Victorian architecture and interior décor came about in part as a result of the technological developments of the industrial revolution, which made decorative hardware and other accessories cheaper. This combined with a growing middle class that had more money to spend. The demand for ornate, decorative products spurred a slew of many different Victorian styles of decorative hardware that reflected the larger aesthetics of Victorian architecture and design.

Pre-Victorian Door Hardware in the U.S.

Queen Victoria's reign began in 1837 and lasted for 80 years. In the U.S., however, Victorian styles did not become predominant until the latter half of the 19th century. Before this, American decorative hardware tended to place a good deal of emphasis on artisanal, hand-crafted designs that were built with function in mind. Door hardware was thus elegant, but simple in its ornamental elements. The designs of handles, knobs and backplates were symmetrical. However, once the industrial revolution made ornate decorative hardware affordable, America adopted Victorian design enthusiastically. There had been highly ornate styles of hardware before, but now they were affordable, mass produced and combining several different elements of past ornate styles.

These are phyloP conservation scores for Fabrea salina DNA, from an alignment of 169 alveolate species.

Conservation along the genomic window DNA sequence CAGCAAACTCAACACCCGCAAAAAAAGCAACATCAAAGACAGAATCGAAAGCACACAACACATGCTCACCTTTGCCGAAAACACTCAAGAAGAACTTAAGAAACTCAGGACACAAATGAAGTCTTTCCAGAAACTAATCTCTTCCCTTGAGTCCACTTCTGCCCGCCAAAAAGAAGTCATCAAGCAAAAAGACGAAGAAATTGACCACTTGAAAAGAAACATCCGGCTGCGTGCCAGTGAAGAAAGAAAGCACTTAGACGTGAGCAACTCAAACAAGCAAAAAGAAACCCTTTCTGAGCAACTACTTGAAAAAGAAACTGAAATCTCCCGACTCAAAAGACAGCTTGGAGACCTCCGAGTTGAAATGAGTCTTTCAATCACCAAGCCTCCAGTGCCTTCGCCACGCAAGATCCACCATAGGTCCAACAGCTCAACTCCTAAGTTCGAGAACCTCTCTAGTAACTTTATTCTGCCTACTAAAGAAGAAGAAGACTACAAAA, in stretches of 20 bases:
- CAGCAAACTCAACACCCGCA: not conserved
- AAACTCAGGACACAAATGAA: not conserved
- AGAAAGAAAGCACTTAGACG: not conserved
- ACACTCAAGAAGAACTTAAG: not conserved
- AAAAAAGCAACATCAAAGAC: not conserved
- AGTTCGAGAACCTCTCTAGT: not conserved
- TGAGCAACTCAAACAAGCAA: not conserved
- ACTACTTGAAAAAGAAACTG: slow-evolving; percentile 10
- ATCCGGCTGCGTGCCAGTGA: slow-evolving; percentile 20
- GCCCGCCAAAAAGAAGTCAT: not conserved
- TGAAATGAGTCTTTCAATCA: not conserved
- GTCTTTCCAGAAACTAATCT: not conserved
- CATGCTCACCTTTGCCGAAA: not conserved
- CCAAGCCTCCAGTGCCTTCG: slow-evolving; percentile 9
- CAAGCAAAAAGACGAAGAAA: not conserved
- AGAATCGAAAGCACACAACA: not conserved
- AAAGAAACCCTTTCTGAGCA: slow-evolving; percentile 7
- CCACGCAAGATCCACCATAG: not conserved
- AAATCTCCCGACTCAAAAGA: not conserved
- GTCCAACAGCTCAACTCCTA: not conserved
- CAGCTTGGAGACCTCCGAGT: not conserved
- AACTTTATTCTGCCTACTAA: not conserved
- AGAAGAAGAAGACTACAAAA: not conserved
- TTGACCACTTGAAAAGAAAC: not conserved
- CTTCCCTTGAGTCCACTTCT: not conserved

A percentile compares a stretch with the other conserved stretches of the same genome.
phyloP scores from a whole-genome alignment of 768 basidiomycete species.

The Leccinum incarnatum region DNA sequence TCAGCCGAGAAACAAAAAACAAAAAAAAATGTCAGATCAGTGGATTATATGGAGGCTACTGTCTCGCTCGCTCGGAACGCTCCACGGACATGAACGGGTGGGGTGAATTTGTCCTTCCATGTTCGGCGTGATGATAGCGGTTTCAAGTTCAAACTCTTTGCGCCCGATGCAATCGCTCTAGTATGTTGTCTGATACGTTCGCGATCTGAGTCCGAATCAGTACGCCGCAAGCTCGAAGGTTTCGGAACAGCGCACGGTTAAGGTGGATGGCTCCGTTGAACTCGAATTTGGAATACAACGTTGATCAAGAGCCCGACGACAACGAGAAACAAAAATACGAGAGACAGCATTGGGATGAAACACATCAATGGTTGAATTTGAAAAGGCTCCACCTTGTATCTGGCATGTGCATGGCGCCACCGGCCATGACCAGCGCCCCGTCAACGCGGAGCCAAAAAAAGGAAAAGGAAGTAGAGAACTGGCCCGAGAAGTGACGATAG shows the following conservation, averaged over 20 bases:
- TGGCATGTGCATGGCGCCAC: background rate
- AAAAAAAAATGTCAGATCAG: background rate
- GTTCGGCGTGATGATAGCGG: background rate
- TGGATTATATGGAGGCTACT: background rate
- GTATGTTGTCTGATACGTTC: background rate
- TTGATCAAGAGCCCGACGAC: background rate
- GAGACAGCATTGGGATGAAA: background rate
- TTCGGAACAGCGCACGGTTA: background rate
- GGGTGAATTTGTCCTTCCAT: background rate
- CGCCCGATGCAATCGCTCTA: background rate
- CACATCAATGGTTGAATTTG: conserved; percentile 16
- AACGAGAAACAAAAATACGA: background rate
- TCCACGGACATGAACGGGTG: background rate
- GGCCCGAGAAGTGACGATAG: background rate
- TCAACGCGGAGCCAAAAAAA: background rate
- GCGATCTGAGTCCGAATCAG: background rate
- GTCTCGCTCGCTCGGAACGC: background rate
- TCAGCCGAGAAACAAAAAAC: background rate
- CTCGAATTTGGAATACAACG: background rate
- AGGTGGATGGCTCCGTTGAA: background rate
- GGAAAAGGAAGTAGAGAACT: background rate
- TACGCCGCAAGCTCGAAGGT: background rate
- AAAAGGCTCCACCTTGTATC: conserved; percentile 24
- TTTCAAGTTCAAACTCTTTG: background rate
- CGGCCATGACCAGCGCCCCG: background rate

Victorian Door Hardware

Victorian style, both in architecture and interior design and decorative hardware, was basically an amalgamation of past ornate styles. Victorian style was in a way the first revival style, taking elements of Tudor, Neoclassical, Gothic, Elizabethan and Rococo styles, to name a few, in order to create a highly decorative aesthetic, unified by emphasis on orderly and ornate design that used up as much empty space as possible.

If you look at European door hardware, especially English and decorative French hardware, you can see all of the ideals at work. The way a Victorian door handle and backpanel are designed will, in other words, give you a fair idea as to what the main concerns of the designer were. Elegant lines and flowery designs were admired, and leaving empty spaces in a room and in a design in general was considered poor taste. Homeowners, when decorating a room, were expected to fill all the empty spaces with some kind of object that reflected their interests, wealth, and experience. Victorian door hardware likewise has minimal empty spaces and uses multiple materials for decoration.